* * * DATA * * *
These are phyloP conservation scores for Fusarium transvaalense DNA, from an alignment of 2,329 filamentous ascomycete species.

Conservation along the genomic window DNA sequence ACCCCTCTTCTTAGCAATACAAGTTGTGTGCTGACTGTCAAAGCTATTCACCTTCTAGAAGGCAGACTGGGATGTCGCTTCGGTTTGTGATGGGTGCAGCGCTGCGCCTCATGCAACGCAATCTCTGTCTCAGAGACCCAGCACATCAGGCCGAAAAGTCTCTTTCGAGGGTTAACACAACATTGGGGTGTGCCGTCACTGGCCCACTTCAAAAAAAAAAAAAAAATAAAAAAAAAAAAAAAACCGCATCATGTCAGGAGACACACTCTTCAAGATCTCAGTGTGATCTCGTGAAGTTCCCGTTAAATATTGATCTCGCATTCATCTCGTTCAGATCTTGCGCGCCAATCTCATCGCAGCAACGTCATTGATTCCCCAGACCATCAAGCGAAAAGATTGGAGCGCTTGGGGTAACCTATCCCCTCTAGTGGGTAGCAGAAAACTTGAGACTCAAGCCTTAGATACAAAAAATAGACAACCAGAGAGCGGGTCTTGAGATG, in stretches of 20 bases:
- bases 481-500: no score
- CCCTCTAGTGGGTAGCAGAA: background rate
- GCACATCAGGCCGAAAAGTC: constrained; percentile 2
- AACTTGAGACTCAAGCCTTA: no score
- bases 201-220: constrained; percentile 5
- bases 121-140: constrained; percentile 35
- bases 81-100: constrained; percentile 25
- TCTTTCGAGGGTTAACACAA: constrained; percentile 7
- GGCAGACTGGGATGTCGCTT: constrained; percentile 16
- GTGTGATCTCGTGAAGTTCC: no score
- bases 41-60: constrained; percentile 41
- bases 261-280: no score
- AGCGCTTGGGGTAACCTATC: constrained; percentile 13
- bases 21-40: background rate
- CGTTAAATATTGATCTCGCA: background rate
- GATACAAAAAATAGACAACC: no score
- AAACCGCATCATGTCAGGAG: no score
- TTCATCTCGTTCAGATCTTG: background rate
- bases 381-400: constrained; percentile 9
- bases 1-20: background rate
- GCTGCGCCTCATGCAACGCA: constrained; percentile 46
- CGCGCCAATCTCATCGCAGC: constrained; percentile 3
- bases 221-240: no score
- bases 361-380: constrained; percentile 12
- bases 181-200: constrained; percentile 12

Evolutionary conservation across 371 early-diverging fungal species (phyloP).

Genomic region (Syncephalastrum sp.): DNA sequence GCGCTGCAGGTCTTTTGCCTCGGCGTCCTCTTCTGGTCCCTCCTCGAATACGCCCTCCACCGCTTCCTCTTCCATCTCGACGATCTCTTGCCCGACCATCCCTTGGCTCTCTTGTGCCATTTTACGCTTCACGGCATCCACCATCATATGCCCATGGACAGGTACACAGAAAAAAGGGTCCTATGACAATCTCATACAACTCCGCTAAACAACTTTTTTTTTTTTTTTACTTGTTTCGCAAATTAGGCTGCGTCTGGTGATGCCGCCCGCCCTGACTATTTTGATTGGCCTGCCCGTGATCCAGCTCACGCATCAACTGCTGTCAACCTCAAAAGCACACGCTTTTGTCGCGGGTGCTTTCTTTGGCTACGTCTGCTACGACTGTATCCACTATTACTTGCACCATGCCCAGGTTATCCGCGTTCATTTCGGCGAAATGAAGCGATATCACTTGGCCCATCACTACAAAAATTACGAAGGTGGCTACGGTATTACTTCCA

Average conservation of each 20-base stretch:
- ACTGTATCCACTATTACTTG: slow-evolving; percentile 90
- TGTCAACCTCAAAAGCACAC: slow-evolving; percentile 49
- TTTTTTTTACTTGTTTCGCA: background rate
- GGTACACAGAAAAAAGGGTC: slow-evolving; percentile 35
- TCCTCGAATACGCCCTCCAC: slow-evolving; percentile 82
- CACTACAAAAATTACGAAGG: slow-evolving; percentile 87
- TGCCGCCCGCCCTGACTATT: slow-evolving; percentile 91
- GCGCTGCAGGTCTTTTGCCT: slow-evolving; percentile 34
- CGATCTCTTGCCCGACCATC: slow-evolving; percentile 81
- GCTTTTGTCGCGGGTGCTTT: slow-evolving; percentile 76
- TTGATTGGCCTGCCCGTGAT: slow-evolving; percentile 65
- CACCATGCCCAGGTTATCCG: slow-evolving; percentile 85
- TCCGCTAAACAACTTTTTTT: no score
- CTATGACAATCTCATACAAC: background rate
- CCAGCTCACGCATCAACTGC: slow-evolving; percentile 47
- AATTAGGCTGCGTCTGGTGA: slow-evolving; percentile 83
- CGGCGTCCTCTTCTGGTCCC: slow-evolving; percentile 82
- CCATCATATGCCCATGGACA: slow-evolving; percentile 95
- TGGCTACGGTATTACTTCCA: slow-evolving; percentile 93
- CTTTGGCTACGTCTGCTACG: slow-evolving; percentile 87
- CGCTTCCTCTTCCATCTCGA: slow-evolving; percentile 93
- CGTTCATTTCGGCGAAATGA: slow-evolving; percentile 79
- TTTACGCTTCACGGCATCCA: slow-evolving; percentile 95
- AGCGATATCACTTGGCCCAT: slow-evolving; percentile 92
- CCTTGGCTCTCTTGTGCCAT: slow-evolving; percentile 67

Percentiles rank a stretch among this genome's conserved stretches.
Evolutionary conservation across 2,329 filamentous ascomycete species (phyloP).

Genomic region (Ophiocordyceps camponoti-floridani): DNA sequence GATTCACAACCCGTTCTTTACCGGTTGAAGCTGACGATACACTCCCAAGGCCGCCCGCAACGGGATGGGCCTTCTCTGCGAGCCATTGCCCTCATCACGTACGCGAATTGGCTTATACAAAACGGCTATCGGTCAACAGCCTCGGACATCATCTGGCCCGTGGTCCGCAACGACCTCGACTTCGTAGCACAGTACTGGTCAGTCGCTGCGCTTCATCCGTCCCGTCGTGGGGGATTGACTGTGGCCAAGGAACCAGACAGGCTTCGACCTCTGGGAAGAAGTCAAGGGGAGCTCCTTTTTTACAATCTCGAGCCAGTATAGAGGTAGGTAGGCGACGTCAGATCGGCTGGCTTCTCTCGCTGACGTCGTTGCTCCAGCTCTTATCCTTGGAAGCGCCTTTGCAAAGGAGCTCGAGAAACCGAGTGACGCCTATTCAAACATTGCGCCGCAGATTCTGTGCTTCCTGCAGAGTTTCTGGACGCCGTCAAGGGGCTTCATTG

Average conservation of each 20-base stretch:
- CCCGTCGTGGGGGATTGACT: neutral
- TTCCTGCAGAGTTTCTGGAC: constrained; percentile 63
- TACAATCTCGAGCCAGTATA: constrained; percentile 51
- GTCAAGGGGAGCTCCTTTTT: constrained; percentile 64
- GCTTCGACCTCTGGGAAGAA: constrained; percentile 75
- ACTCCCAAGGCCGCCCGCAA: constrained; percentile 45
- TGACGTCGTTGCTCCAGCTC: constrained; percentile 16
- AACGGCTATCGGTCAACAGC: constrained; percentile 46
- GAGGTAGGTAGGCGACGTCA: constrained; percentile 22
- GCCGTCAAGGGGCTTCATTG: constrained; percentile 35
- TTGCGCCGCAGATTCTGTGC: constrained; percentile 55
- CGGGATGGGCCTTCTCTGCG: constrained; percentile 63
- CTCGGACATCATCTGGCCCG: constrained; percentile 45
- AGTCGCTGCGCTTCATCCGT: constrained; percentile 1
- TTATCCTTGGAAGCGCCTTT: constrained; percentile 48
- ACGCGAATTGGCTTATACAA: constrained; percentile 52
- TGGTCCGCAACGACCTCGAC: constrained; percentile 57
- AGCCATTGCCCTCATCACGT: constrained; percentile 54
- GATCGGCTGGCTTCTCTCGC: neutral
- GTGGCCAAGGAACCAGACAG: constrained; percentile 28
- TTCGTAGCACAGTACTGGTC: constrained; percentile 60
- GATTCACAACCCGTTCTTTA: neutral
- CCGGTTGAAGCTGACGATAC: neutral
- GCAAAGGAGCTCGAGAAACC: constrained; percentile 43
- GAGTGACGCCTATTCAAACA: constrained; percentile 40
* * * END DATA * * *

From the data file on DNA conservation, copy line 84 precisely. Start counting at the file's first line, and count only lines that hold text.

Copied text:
- GAGTGACGCCTATTCAAACA: constrained; percentile 40